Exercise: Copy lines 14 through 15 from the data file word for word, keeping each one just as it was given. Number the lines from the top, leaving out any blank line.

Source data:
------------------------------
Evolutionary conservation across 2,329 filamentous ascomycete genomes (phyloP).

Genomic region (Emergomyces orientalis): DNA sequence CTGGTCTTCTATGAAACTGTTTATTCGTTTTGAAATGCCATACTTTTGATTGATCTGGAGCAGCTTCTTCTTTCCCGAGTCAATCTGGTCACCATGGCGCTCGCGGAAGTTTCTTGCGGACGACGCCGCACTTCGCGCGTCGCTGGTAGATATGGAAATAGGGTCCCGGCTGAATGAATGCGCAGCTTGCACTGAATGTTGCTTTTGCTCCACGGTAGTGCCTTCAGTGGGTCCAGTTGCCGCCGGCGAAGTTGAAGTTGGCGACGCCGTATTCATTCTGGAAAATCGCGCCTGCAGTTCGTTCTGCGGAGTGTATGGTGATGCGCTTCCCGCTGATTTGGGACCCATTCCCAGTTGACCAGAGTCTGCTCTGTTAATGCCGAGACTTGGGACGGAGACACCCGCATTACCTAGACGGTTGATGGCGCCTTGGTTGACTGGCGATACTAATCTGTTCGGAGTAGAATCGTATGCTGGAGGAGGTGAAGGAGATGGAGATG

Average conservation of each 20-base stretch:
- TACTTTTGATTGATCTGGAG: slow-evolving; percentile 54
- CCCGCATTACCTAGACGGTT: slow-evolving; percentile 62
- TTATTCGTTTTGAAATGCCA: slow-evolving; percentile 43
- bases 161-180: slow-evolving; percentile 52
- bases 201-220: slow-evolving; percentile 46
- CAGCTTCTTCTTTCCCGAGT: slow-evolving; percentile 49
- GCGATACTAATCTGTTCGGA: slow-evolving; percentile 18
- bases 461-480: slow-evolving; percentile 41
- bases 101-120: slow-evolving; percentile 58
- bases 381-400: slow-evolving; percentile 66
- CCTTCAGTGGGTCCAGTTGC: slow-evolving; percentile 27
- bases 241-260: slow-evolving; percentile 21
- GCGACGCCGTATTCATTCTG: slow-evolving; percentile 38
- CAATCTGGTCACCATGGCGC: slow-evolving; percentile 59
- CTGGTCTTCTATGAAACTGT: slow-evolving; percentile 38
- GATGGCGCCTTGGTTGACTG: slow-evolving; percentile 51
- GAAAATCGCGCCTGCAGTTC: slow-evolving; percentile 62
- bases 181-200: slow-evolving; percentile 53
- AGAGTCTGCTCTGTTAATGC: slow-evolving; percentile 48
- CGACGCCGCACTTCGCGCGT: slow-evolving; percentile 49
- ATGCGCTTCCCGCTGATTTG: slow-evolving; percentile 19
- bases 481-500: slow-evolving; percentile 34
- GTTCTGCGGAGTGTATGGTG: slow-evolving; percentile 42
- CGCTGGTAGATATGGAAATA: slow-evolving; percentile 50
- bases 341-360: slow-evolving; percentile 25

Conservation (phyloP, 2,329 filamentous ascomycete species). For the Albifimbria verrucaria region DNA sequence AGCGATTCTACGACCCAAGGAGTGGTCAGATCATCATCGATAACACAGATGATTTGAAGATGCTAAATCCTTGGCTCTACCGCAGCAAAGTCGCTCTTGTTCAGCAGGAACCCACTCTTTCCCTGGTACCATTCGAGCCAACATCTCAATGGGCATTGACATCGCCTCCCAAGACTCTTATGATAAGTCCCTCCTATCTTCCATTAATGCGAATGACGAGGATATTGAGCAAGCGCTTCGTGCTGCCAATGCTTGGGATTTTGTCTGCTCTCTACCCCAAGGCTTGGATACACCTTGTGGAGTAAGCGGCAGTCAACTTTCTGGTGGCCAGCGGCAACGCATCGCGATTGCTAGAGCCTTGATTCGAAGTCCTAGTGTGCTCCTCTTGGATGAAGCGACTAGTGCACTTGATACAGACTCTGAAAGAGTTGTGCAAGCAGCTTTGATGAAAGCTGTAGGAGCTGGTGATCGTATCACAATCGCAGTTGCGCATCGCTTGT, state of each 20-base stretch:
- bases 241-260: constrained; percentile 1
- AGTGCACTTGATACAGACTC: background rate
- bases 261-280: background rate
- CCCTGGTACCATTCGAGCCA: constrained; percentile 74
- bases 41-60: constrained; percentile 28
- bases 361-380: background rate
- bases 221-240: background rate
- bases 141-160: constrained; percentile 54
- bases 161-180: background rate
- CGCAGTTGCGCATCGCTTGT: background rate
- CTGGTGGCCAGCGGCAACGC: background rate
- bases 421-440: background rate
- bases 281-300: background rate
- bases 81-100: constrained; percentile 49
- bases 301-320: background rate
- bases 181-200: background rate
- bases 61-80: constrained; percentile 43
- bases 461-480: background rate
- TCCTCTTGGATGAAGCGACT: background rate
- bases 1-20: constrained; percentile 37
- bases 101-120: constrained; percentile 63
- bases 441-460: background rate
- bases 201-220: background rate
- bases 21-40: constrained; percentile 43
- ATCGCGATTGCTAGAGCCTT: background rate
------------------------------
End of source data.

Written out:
- CCTTCAGTGGGTCCAGTTGC: slow-evolving; percentile 27
- bases 241-260: slow-evolving; percentile 21